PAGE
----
Before Congress adopted Law No. 8,713 in September 1993, there were few restrictions on campaign finances. Businesses and labor unions could not make political contributions. Individual persons could contribute to parties, but not to individual candidates. Parties were required to submit their accounting to the TSE (Superior Electoral Court), countersigned by each other. In 1994 contributions from individual businesses (but not labor unions) were legalized, and electoral bonus (b˘nus eleitoral ) receipts were issued to contributors, who have often used them to evade taxes.

In 1994 Law No. 8,713 also required parties and candidates to submit to the electoral courts detailed balance sheets listing contributors and expenses. These reports were made public and hastily analyzed by the press. Cardoso's presidential campaign listed expenses of nearly R$32 million, about one real per vote, and contributions from banks, large construction firms, and businesses.

Brazil has four types of majority elections: the president, governors, and mayors are elected by absolute majorities; senators, by simple majorities. In elections for president, governors, and mayors of cities with more than 200,000 voters, a runoff is required between the top two candidates if no one receives an absolute majority in the first round (50 percent plus at least one vote). The president, governors, and mayors have their respective vice president, vice governors, and vice mayors, who are elected on unified slates.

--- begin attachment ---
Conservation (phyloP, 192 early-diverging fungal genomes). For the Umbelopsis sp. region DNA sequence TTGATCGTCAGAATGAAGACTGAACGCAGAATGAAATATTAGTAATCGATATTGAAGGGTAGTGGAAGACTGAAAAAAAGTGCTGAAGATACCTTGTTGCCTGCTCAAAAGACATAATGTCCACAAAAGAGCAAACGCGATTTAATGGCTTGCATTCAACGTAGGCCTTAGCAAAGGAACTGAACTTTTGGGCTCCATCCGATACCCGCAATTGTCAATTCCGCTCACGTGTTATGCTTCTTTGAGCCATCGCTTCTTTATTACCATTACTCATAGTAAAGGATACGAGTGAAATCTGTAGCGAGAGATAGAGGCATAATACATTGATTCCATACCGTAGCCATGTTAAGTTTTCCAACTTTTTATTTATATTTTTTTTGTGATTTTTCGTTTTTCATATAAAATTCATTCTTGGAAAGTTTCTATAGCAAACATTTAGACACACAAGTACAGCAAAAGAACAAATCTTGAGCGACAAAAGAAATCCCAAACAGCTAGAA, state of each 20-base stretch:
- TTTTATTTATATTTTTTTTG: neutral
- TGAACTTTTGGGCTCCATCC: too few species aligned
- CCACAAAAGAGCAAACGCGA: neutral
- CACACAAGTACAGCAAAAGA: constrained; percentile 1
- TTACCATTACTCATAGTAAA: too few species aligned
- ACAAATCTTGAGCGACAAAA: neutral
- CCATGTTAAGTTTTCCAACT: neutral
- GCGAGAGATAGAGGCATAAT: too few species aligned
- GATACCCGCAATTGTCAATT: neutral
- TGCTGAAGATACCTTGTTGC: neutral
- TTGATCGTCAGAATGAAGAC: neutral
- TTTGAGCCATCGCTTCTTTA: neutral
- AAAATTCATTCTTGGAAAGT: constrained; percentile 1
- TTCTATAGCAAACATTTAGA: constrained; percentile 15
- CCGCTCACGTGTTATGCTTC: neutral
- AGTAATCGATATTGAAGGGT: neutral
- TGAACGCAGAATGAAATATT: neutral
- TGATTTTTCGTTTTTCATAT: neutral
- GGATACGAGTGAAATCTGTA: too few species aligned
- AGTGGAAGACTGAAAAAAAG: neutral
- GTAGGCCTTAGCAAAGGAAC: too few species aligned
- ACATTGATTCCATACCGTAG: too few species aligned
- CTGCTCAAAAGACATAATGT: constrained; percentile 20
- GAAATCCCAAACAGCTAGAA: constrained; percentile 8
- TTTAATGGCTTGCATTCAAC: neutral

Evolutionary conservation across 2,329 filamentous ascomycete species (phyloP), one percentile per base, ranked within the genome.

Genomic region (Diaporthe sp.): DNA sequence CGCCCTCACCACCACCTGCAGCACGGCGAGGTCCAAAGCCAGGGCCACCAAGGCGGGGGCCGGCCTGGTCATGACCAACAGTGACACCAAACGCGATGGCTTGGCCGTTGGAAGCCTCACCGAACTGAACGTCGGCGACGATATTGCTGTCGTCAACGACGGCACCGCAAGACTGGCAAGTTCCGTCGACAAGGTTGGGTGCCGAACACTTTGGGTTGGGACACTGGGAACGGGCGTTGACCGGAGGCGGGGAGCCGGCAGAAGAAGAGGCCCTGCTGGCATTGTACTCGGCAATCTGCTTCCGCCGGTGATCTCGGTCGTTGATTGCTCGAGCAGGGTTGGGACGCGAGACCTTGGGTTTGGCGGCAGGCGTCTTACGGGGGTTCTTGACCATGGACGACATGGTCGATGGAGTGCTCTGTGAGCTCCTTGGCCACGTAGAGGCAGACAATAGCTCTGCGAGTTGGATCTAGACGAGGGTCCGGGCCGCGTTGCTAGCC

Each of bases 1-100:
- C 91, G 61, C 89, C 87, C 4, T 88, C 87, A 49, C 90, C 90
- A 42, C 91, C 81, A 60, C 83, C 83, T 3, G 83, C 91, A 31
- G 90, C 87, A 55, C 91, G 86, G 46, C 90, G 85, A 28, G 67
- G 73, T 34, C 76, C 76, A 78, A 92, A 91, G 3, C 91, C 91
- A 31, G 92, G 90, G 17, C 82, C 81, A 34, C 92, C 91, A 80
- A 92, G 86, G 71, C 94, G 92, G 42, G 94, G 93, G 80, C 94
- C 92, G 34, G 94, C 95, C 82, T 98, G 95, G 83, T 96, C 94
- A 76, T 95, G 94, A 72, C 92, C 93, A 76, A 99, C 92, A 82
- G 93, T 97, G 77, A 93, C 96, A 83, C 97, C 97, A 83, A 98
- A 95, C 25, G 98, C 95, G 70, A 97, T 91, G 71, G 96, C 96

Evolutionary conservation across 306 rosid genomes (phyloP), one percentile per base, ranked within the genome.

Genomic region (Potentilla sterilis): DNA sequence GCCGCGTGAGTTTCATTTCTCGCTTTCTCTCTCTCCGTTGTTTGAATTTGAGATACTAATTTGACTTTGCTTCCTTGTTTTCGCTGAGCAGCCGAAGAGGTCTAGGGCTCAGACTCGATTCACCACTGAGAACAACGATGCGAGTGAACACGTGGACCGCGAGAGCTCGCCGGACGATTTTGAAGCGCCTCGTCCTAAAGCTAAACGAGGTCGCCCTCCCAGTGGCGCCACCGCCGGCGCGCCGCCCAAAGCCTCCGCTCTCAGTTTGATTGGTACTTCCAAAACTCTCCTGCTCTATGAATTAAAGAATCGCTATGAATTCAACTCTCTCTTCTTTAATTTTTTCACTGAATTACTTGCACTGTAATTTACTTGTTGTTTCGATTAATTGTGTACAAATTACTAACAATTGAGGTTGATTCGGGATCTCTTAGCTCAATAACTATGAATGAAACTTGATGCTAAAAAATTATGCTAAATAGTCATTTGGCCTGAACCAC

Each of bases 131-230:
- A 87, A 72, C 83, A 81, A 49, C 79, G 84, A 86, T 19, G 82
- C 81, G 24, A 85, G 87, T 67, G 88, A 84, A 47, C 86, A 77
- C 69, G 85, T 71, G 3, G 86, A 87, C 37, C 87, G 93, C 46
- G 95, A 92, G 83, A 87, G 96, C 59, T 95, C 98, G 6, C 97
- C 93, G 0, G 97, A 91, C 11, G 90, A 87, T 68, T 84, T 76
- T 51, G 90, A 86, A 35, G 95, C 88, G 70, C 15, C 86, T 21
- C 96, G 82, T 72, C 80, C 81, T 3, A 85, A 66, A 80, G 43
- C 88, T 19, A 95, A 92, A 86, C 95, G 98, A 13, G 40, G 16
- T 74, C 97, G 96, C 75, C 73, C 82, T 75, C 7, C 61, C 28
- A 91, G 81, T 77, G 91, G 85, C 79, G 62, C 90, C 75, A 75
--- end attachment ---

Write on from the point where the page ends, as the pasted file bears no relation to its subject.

The May 1994 constitutional revision reducing the presidential term from five to four years unified the terms of the president, state governors, and Congress. State and national elections are scheduled for 1998 and 2002, two years out of phase with municipal elections, which are set for 1996 and 2000.

Three senators are elected by simple majority to represent each of the twenty-six states and the Federal District. They are elected to alternating eight-year terms: one seat will be contested in 1998 and the other two in 2002. Each senator has an alternate elected on a unified ticket, usually from another party in the coalition. If the senator elected takes leave, dies, resigns, or is expelled, the alternate takes over.

Brazil uses an open-list d'Hondt proportional representation system to elect federal and state deputies and city council members. Each party or coalition selects its list of candidates, which is registered with the respective Electoral Court in June. Coalition partners lose their identity and compete in a single "basket" of votes. Coalitions are very important for proportional representation elections in Brazil. In 1962 nearly 50 percent of federal deputies were elected through coalitions. With the surge of new parties created after 1985, coalitions again appeared in the 1986, 1990, and 1996 elections. These coalitions accounted for nearly 90 percent of those elected.

In proportional representation elections, voters have the option of making a party vote. Usually, however, the proportional representation campaigns are so individualized (many candidates never mention their party label in their propaganda) that the party vote is very small (8 percent in 1994). An exception is the Workers' Party, which received 33 percent of its votes for federal deputy as party votes in 1994.